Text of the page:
simple insertion of a few directives. It makes debugging easier,
    because one can debug the sequential code, and it makes it easier to
    avoid the problems with deadlocks, race conditions, livelocks, etc.
    Just ask any C or Fortran programmer how much easier it is to use
    OpenMP instead of Win32 or Posix threads.

    What I have in mind is an API that would look approximately like this
    (OpenMP pragmas for C on top, proposed Python equivalent below):


    #pragma omp parallel
    with Pool() as pool:

    #pragma omp for
    for item in pool.parallel(<iterable>):

    #pragma omp for shedule(guided)
    for item in pool.parallel(<iterable>, shed='guided'):

    #pragma omp parallel for
    with Pool() as pool:
    for item in pool.parallel(<iterable>):

    #pragma omp barrier
    pool.barrier()

    #pragma omp section
    with pool.section():

    #pragma omp parallel sections
    with Pool() as pool:
    with pool.section():
    fun1(*args, **kwargs)
    with pool.section():
    fun2(*args, **kwargs)

    #pragma omp master
    if pool.master:

    #pragma omp critical
    #pragma omp atomic
    with pool.lock:

    #pragma omp single
    with pool.single():

    #pragma omp ordered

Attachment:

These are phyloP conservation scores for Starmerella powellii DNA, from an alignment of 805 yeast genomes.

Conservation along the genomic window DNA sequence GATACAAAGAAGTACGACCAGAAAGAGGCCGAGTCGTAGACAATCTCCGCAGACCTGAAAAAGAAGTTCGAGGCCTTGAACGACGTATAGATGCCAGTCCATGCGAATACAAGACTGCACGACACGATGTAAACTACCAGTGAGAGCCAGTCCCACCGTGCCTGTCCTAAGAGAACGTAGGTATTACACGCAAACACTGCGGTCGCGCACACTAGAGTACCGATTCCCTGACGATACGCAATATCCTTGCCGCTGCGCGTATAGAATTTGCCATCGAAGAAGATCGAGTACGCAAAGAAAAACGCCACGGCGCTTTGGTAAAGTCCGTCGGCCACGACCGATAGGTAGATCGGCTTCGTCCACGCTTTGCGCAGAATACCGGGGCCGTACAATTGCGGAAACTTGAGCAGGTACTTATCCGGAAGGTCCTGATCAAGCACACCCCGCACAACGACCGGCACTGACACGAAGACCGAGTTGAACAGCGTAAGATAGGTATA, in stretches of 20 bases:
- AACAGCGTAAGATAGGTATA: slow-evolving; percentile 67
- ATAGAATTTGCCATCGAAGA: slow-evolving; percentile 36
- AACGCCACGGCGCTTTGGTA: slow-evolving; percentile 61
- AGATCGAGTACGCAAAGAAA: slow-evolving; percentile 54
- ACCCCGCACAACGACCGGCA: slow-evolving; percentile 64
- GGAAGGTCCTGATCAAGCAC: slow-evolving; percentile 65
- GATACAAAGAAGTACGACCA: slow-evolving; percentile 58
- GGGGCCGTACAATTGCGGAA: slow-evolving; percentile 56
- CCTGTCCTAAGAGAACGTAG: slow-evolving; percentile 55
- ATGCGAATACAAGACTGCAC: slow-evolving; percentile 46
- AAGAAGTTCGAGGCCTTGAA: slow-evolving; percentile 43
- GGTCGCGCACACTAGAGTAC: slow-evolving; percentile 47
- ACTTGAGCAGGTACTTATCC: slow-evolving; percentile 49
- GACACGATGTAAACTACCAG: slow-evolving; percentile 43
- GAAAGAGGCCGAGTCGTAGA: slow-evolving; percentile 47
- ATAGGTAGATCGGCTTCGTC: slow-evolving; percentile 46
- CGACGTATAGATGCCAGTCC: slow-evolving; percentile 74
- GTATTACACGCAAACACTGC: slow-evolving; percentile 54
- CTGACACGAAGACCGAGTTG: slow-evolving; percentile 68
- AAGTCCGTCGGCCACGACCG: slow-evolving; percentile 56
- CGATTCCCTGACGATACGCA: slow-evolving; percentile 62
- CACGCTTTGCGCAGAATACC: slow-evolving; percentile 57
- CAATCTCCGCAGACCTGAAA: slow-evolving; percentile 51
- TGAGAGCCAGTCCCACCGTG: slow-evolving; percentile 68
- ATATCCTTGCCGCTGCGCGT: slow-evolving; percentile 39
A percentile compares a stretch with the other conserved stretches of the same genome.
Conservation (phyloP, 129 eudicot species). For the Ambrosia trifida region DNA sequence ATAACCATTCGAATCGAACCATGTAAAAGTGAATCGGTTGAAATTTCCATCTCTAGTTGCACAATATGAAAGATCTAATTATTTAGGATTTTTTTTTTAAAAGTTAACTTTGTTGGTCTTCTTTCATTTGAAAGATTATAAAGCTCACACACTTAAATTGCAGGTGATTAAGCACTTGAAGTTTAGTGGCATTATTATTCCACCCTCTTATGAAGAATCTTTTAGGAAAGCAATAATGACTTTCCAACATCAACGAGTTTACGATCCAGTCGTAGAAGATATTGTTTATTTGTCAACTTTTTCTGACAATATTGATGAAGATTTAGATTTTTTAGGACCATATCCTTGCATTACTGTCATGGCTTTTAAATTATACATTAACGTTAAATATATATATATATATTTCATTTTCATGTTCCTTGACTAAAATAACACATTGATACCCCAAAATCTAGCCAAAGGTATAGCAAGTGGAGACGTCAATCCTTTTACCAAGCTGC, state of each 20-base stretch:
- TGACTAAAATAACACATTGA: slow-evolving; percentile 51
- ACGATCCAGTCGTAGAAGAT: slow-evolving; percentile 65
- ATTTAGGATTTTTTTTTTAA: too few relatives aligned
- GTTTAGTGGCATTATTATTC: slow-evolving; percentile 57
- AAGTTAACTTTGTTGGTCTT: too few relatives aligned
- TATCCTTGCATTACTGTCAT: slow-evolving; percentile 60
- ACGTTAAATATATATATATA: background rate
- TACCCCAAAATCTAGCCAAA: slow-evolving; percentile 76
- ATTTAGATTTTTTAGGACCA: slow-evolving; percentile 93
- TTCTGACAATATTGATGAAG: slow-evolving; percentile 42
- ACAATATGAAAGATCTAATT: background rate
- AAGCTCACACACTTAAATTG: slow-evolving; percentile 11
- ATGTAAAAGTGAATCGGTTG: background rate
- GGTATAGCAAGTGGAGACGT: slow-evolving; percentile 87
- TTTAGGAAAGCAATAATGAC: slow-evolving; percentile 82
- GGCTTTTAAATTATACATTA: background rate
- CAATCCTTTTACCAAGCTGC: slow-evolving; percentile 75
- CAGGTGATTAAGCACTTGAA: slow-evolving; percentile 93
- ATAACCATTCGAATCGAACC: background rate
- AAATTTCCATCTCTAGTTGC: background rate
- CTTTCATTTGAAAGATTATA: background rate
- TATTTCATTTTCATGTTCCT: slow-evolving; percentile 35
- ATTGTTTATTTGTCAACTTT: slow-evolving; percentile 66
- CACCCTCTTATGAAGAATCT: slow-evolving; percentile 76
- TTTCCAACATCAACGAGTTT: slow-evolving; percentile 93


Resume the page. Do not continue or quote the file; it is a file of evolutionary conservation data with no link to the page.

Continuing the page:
with ordered(k):


    Here is a toy example of what I have in mind. Say you would want to
    compute the DFT of some signal (real apps would use an FFT in C for
    this, but never mind that). In Python using an O(n**2) algorithm, this
    would look like something like this:


    def real_dft(x):
    ''' DFT for a real valued sequence x '''
    r = []
    N = len(x)
    M = N//2 + 1 if N%2 else N//2
    for n in range(M):
    s = 0j
    for k in range(N):
    tmp = 2*pi*k*n/N
    s += x[k] * (cos(tmp) - 1j*sin(tmp))
    r.append(s)
    return r


    Then, one could 'magically' transform this algorithm into to a
    parallel one simply by inserting directives from the 'OpenMP' module:


    def real_dft(x):
    ''' DFT for a real valued sequence x '''
    ''' parallelized '''
    r = []
    N = len(x)
    M = N//2 + 1 if N%2 else N//2
    with Pool() as pool:
    parallel_iter = pool.parallel(range(M)):
    for n in parallel_iter:
    s = 0j
    for k in range(N):
    tmp = 2*pi*k*n/N
    s += x[k] * (cos(tmp) - 1j*sin(tmp))
    with parallel_iter.ordered(n):
    r.append(s)
    return r


    The idea is that 'parallelizing' a sequential algorithm like this is
    much easier than writing a parallel one from scratch using the
    abstractions in threading or multiprocessing.

    The problem is that the __enter__ method of the Pool object (the
    context manager) must spawn multiple threads, each executing
    sys._getframe().f_back, because the 'with Pool() as pool:' should be
    executed by multiple threads in parallel. These slave threads will be
    killed when they enter the __exit__ method of its context manager.

    Most of this OpenMP API has already been implemented. I just need the
    machinery to make the slave threads come alive :)

    I'll take a look at your code now :)



    Regards,
    Sturla Molden
     
    sturlamolden, Jan 22, 2009
    #3